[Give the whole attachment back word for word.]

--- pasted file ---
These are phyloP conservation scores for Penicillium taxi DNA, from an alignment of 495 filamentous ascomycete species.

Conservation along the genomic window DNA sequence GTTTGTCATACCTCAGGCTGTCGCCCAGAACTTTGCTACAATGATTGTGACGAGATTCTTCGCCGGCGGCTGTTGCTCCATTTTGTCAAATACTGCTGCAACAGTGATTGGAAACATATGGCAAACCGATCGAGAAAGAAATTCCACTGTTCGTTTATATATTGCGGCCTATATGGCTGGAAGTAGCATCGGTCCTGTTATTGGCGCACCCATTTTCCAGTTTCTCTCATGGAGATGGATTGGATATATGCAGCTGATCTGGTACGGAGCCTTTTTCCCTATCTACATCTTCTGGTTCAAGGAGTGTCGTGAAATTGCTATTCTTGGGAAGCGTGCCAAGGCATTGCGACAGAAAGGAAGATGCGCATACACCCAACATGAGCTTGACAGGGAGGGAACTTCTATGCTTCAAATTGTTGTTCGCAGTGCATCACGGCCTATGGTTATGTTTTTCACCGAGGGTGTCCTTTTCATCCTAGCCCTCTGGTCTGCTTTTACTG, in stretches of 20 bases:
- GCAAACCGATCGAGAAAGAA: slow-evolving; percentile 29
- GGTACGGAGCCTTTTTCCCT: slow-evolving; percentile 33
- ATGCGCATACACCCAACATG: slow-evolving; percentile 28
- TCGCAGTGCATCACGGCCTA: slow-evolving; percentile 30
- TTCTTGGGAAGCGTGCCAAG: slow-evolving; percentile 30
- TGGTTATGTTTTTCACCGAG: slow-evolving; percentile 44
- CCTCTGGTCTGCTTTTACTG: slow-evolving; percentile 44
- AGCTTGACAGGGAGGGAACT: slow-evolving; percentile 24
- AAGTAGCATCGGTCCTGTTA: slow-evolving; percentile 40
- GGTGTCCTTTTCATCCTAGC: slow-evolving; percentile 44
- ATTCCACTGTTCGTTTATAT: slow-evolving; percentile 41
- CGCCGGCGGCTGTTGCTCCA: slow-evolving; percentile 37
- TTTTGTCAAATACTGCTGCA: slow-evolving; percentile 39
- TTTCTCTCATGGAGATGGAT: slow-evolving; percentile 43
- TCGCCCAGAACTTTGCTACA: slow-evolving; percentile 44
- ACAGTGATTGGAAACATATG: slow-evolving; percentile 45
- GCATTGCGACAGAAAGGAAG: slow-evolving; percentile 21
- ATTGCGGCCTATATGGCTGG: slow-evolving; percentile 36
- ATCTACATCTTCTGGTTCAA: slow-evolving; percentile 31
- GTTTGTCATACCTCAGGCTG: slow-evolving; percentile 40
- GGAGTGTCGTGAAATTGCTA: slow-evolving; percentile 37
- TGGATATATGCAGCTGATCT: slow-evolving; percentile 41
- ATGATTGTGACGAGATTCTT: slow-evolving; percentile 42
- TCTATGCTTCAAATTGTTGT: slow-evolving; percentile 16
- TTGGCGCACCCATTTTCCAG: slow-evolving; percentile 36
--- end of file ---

These are phyloP conservation scores for Penicillium taxi DNA, from an alignment of 495 filamentous ascomycete species.

Conservation along the genomic window DNA sequence GTTTGTCATACCTCAGGCTGTCGCCCAGAACTTTGCTACAATGATTGTGACGAGATTCTTCGCCGGCGGCTGTTGCTCCATTTTGTCAAATACTGCTGCAACAGTGATTGGAAACATATGGCAAACCGATCGAGAAAGAAATTCCACTGTTCGTTTATATATTGCGGCCTATATGGCTGGAAGTAGCATCGGTCCTGTTATTGGCGCACCCATTTTCCAGTTTCTCTCATGGAGATGGATTGGATATATGCAGCTGATCTGGTACGGAGCCTTTTTCCCTATCTACATCTTCTGGTTCAAGGAGTGTCGTGAAATTGCTATTCTTGGGAAGCGTGCCAAGGCATTGCGACAGAAAGGAAGATGCGCATACACCCAACATGAGCTTGACAGGGAGGGAACTTCTATGCTTCAAATTGTTGTTCGCAGTGCATCACGGCCTATGGTTATGTTTTTCACCGAGGGTGTCCTTTTCATCCTAGCCCTCTGGTCTGCTTTTACTG, in stretches of 20 bases:
- GCAAACCGATCGAGAAAGAA: slow-evolving; percentile 29
- GGTACGGAGCCTTTTTCCCT: slow-evolving; percentile 33
- ATGCGCATACACCCAACATG: slow-evolving; percentile 28
- TCGCAGTGCATCACGGCCTA: slow-evolving; percentile 30
- TTCTTGGGAAGCGTGCCAAG: slow-evolving; percentile 30
- TGGTTATGTTTTTCACCGAG: slow-evolving; percentile 44
- CCTCTGGTCTGCTTTTACTG: slow-evolving; percentile 44
- AGCTTGACAGGGAGGGAACT: slow-evolving; percentile 24
- AAGTAGCATCGGTCCTGTTA: slow-evolving; percentile 40
- GGTGTCCTTTTCATCCTAGC: slow-evolving; percentile 44
- ATTCCACTGTTCGTTTATAT: slow-evolving; percentile 41
- CGCCGGCGGCTGTTGCTCCA: slow-evolving; percentile 37
- TTTTGTCAAATACTGCTGCA: slow-evolving; percentile 39
- TTTCTCTCATGGAGATGGAT: slow-evolving; percentile 43
- TCGCCCAGAACTTTGCTACA: slow-evolving; percentile 44
- ACAGTGATTGGAAACATATG: slow-evolving; percentile 45
- GCATTGCGACAGAAAGGAAG: slow-evolving; percentile 21
- ATTGCGGCCTATATGGCTGG: slow-evolving; percentile 36
- ATCTACATCTTCTGGTTCAA: slow-evolving; percentile 31
- GTTTGTCATACCTCAGGCTG: slow-evolving; percentile 40
- GGAGTGTCGTGAAATTGCTA: slow-evolving; percentile 37
- TGGATATATGCAGCTGATCT: slow-evolving; percentile 41
- ATGATTGTGACGAGATTCTT: slow-evolving; percentile 42
- TCTATGCTTCAAATTGTTGT: slow-evolving; percentile 16
- TTGGCGCACCCATTTTCCAG: slow-evolving; percentile 36